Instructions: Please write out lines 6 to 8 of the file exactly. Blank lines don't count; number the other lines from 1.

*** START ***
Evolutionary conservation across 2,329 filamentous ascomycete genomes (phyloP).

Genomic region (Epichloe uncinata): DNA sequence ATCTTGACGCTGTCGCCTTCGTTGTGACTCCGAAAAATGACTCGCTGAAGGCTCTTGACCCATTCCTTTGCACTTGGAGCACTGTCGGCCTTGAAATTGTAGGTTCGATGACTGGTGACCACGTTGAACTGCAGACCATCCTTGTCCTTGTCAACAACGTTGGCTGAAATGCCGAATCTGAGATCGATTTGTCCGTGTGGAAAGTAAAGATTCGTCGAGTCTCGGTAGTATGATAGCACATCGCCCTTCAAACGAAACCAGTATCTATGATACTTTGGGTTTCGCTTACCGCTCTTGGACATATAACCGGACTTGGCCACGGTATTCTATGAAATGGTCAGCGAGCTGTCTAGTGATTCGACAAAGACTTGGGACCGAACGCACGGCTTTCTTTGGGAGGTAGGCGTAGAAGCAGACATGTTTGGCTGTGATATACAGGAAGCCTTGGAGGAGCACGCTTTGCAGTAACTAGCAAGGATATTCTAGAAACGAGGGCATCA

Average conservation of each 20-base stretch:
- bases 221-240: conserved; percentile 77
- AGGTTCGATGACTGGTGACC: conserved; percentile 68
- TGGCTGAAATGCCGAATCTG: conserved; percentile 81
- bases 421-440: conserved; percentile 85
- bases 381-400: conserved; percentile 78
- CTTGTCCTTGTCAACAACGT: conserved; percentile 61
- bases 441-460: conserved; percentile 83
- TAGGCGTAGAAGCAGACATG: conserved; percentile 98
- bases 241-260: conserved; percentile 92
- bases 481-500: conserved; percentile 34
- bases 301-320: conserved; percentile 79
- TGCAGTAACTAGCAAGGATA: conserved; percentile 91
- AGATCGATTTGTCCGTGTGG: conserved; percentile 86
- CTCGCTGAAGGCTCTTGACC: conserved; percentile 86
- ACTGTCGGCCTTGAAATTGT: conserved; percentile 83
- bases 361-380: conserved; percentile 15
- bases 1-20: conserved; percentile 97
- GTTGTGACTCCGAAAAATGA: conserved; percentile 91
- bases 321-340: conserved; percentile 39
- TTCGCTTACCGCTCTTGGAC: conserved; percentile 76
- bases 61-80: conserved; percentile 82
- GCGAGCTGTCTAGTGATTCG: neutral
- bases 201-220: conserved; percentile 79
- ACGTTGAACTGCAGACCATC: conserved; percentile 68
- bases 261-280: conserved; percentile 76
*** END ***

- TGGCTGAAATGCCGAATCTG: conserved; percentile 81
- bases 421-440: conserved; percentile 85
- bases 381-400: conserved; percentile 78